The story I like best about Spen King – whose sad death has just been announced – is the one about the styling of the original 1970 Range Rover, recounted just a couple of weeks ago on the icon's 40th anniversary. King and his colleague Gordon Bashford had been spending every waking hour working on the mechanical layout and design of this new, ultra-versatile “100-inch station wagon” which Land Rover had decided to launch.

When they needed a body, so prototypes could take to the road to be tested, they simply went ahead and designed their own. Its shapes, planes, apertures, driving position and overall proportions were so close to ideal that, when it came to creating a body for series production, styling chief David Bache decided he didn't need to design a wholly new shape.

Read Charles Spencer 'Spen' King's obituary

He just improved the one created so casually by these two engineers, refining its proportions and edges, and improving stuff like grille, lights, mirrors, doorhandles and badges. It is a tribute to his Bache's own fine eye that he was able to see the inspiration in that original shape and set it free..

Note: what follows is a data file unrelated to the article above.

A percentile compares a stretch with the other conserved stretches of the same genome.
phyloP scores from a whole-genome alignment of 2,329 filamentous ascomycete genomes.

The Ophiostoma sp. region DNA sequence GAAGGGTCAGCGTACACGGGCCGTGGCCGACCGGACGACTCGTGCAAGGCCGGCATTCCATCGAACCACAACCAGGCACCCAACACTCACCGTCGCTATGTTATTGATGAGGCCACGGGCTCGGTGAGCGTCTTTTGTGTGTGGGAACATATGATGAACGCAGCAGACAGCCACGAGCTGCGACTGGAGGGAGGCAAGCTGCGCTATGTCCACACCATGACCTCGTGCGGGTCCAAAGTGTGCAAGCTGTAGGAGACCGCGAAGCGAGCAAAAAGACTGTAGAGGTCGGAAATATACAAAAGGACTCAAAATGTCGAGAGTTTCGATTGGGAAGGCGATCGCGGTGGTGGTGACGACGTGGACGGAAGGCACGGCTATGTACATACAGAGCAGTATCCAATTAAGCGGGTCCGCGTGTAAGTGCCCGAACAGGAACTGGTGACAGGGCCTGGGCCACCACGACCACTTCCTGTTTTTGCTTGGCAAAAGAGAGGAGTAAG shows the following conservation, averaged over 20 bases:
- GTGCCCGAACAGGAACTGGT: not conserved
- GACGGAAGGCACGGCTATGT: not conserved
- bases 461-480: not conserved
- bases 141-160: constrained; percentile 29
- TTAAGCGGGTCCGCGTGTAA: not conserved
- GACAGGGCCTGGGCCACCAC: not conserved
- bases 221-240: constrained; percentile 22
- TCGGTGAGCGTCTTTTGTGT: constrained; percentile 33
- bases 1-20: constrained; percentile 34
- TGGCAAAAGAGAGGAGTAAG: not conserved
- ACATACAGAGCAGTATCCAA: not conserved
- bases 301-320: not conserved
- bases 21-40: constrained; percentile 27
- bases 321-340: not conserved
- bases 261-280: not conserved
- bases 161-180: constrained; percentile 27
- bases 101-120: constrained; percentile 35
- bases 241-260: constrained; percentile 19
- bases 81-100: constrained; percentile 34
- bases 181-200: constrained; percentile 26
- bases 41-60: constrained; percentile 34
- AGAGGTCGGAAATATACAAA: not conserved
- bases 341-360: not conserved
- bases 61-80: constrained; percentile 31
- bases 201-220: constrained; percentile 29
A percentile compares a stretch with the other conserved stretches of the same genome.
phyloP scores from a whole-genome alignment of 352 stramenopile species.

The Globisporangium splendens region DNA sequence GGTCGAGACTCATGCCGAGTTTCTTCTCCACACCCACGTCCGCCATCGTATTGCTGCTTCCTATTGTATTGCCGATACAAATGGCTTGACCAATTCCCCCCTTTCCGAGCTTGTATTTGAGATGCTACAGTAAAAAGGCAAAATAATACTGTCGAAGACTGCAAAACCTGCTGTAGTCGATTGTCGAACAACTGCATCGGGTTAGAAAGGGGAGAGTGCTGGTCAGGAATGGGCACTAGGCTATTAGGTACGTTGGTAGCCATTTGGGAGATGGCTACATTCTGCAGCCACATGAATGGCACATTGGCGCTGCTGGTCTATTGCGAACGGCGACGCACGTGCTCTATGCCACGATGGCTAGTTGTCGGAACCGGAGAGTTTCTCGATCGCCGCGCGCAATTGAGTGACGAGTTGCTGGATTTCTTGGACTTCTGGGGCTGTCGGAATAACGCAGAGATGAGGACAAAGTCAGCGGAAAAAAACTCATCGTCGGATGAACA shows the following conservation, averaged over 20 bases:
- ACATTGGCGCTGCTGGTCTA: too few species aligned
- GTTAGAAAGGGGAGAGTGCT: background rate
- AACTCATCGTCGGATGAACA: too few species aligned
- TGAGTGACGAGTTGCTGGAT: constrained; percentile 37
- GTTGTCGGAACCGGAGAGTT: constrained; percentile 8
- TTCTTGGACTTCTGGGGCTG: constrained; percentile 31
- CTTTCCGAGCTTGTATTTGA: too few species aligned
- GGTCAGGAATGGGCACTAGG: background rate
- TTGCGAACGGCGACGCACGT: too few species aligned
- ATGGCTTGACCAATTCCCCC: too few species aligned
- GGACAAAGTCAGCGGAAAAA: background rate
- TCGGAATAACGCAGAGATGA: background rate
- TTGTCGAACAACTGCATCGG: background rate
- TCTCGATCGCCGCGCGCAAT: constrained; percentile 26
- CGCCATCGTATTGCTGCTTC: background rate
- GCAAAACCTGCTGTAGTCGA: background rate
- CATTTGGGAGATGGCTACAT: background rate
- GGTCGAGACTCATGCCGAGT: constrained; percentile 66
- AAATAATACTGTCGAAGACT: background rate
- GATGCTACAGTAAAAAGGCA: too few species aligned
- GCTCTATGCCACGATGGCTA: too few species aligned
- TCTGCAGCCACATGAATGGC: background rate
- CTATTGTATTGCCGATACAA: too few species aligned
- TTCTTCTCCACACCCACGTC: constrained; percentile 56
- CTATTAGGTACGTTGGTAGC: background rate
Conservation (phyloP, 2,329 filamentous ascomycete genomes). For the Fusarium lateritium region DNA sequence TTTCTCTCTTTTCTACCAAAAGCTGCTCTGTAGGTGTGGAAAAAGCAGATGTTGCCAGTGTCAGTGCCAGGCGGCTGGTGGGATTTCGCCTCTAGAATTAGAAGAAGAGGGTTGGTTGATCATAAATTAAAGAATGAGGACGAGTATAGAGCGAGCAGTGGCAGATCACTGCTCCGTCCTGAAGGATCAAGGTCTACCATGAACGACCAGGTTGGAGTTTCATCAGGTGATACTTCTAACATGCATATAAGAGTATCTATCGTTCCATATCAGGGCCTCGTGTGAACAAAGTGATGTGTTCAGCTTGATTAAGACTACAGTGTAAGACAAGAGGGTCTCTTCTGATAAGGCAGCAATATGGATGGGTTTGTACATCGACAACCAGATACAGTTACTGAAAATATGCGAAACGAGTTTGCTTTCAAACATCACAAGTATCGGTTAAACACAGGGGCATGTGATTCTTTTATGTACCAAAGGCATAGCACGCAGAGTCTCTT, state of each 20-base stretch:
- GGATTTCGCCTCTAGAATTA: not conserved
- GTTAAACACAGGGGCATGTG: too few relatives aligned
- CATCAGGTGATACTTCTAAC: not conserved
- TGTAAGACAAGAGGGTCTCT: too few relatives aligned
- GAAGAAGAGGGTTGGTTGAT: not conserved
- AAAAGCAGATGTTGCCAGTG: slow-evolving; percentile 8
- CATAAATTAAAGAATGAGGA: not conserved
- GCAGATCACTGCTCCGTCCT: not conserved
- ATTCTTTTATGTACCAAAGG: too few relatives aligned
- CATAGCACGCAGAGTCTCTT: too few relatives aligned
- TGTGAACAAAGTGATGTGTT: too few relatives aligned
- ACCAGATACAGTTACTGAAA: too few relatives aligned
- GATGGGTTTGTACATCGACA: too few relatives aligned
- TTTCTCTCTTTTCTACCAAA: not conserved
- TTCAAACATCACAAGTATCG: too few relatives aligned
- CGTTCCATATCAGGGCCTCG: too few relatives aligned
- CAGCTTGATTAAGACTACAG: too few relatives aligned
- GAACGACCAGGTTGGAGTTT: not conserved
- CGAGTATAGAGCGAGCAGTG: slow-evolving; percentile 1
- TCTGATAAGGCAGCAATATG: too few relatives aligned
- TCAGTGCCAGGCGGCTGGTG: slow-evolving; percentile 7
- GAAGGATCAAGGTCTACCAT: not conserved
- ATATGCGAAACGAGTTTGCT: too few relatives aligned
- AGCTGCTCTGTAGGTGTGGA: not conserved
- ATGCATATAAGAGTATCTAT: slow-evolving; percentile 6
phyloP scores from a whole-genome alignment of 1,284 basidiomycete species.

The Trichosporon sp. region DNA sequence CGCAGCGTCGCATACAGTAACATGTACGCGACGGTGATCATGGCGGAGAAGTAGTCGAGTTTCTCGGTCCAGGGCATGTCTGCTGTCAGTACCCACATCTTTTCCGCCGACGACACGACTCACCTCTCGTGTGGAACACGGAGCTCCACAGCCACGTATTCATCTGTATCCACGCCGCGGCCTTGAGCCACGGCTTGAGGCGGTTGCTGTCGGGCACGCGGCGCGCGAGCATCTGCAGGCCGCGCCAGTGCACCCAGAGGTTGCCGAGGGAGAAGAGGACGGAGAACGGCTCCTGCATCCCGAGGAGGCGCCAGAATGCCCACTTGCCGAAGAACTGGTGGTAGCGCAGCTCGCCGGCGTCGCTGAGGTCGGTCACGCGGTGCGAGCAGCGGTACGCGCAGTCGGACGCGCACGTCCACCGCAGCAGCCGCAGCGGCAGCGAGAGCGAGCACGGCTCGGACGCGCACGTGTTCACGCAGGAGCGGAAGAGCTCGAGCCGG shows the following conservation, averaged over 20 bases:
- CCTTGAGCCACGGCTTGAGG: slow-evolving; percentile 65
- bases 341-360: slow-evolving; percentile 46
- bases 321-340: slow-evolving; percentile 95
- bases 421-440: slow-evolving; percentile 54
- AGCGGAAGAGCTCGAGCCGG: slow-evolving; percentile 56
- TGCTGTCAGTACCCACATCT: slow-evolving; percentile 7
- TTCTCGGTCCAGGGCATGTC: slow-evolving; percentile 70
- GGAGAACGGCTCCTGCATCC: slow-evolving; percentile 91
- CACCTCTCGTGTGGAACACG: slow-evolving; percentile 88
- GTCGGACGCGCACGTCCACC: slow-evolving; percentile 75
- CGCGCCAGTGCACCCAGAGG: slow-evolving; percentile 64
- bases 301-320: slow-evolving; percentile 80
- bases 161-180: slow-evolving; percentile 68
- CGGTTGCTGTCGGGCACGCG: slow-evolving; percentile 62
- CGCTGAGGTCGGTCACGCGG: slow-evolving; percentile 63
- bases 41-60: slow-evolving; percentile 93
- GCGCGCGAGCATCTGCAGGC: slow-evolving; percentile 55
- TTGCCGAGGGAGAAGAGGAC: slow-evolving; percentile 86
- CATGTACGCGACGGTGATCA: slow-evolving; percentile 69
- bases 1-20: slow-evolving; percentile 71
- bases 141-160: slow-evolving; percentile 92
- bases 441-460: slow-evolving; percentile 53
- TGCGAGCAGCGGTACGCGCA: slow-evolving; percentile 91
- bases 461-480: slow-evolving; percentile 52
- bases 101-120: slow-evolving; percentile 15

I spoke to King about this a few times. Though proud of the Range Rover and what it has achieved, he never tried to embellish his work as a de facto stylist. He insisted that the shape he and Bashford created was always meant as a stop-gap, and that they put “0.1 percent” of their time into creating it.

Even the vaunted bonnet castellations, now a feature now considered essential to any new Range Rover, were included originally as convenient mountings for the wing mirrors carried by cars of the time, and to make the extremities of the vehicle more visible to the driver.

Pics: see the bonnet castellations and wing mirror mounts

The “floating roof”, another Range Rover essential, came about because some bright spark in production realised the cars could be made more cheaply if bodies were produced with black pillars.

An ordinary man could have been forgiven for trying to add glamour and inspiration to his tales ODF these things, but King was only ever interested in telling what really happened. He was a wonderful, intuitive engineer – and a nice man – whose confidence and leadership in very difficult times continues to inspire the lucky generations that have succeeded him.